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SAI: shaping sportspersons

The careers of many who haven taken to sports are shaped well here

MONITOR AT WORK: An athlete's condition being at the SAI sports facility in Bangalore. - Photo: K. Murali Kumar

THE SPORTS Authority of India (SAI) is the premier sports institution in the country. It identifies, nurtures, trains and develops sportsmen and women scientifically, for high calibre performance and excellence in the chosen field.

Development of sports took formal shape in the country with the setting up of the National Institute of Sports (NIS) in 1961 at the Motibaugh Palace grounds in Patiala. With the awareness spreading, there was urgent need for infrastructure. The successful conduct of the 1982 Asian Games in New Delhi saw sports development activities take off in a big way. And, thus, SAI was born, in amalgamation with the NIS, which was until then under the Society for National Institute of Physical Education and Sports (SNIPES). The SAI was headed by the then Prime Minister Rajiv Gandhi.

To address the need of the sportspersons in the southern region — Andhra Pradesh, Tamil Nadu, Kerala, Karnataka, Pondicherry and Lakshwadeep — the then Union Minister for Education, Nurul Hasan, inaugurated the NIS Southern Centre at the Sree Kanteerava Stadium in Bangalore in April 1974. Coinciding with the birth anniversary of Netaji Subash Chandra Bose, after whom the NIS was renamed in 1975, the foundation stone for the present complex was laid on January 23, 1982. Built on 81.2 acres, it was inaugurated by the then President, Giani Zail Singh, on July 29, 1985.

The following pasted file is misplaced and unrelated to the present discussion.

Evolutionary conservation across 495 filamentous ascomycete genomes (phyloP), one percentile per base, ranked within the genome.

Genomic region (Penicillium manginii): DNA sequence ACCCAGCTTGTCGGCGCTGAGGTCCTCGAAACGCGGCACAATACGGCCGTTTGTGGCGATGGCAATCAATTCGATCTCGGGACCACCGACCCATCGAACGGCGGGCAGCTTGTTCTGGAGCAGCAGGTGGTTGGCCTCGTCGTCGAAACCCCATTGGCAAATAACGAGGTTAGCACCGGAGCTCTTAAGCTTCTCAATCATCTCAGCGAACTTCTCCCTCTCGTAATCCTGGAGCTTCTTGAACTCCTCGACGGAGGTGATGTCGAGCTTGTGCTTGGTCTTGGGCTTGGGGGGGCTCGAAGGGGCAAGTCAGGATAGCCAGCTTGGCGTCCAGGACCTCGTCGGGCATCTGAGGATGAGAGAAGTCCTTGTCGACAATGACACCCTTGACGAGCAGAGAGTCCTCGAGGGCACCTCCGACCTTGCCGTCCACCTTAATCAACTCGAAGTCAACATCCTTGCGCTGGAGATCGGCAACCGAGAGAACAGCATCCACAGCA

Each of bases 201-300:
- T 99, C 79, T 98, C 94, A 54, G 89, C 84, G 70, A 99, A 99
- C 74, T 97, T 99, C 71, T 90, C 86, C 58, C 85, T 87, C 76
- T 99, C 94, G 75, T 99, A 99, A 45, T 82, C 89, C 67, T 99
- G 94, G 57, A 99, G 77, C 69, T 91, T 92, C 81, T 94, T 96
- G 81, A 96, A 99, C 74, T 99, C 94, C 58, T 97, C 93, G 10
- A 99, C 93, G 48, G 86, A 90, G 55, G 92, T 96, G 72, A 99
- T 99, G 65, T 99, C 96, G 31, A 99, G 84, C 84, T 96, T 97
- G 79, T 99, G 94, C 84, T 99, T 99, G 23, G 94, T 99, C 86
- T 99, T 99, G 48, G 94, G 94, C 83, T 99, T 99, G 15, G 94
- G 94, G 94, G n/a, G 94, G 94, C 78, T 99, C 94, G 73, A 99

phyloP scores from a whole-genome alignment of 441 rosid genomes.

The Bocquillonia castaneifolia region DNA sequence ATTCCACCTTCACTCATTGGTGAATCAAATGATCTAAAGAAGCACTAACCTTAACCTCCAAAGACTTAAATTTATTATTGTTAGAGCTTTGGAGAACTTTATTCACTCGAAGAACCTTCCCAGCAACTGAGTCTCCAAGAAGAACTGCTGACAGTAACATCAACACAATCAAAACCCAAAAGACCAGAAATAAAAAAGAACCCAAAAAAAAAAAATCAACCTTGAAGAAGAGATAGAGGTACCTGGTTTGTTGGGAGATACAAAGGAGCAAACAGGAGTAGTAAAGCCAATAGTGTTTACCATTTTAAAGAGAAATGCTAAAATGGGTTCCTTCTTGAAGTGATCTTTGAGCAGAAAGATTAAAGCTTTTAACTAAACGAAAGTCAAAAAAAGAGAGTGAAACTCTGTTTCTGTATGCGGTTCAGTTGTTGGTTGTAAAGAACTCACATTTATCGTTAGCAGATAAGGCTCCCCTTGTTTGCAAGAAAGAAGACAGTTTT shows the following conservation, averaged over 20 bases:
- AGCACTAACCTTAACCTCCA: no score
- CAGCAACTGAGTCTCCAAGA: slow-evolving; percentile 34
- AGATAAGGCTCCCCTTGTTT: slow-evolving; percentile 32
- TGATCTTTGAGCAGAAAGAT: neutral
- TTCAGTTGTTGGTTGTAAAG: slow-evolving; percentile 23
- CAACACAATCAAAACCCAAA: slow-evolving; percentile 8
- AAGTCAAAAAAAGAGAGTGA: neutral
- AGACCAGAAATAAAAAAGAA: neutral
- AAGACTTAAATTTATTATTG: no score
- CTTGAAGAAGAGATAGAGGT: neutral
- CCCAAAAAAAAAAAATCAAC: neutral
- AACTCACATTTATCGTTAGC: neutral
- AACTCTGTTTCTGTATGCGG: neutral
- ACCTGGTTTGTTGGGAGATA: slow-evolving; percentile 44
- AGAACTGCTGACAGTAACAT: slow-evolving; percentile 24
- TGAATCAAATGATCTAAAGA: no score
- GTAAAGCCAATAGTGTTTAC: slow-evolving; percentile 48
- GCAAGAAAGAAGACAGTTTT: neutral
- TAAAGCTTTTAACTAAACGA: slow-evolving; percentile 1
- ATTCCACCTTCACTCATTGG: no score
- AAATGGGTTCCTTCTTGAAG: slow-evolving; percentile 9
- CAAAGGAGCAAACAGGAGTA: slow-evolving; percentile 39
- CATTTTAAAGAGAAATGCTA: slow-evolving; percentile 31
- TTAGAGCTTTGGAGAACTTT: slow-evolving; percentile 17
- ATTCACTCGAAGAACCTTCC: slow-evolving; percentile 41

The SAI South Centre, since then, has become very active centre and the fulcrum on which India's sporting future and excellence have revolved. Name the talent and he or she has been a by-product of SAI and more particularly the South Centre here in Bangalore.

The objectives of the Centre are:

to conduct coaching camps and assist the national teams for participation in international competitions;

to implement and monitor the sports promotional schemes of SAI and the Central Government in the southern region;

provide diploma course in coaching for various sports and games;

raise the technical competence and knowledge of coaches by conducting refresher courses;

assist and conduct refresher course for coaches and PE teachers of southern States;

provide organisational support, documentation and scientific information with a view to achieve excellence in sports;

cooperate with various organisations, to provide information on sports infrastructure;

identify the talented amongst various age groups and groom them for sports excellence;

provide scientific back-up to sportspersons to achieve high level performance.

The SAI Centre, situated about 14 km from Bangalore City, has a pollution- free atmosphere, ideal for training and relaxation. It also boasts of vast and well conceived facilities, both outdoor and indoor, that is easily the envy of other centres.


The centre also conducts a 10-month regular diploma course in coaching in varied disciplines and thousands of men and women have benefited from it. Courses for physical education teachers during the summer vacations are also conducted. An advanced knowledge on Sports Sciences is being imparted.

For SAI coaches and also for those from the State, orientation and refresher courses in various disciplines are conducted at regular intervals.With sports physiology, psychology, bio-mechanics, sports medicine and general theory and methods of training, the faculty boasts of a complete range that is very much a part of an athlete's development. "Scientific knowledge has revolutionised the standard of human performance in all sports disciplines. Sports scientists have evolved scientific methods for talent identification and training, for spotting the talented children and nurturing them through systematic training for higher level of performance," says G. Kishore, Director of the South Centre.

Dr. Kishore feels that "broadbasing and tapping the talent and training them for excellence are the two primary objectives for promotion of sports in India."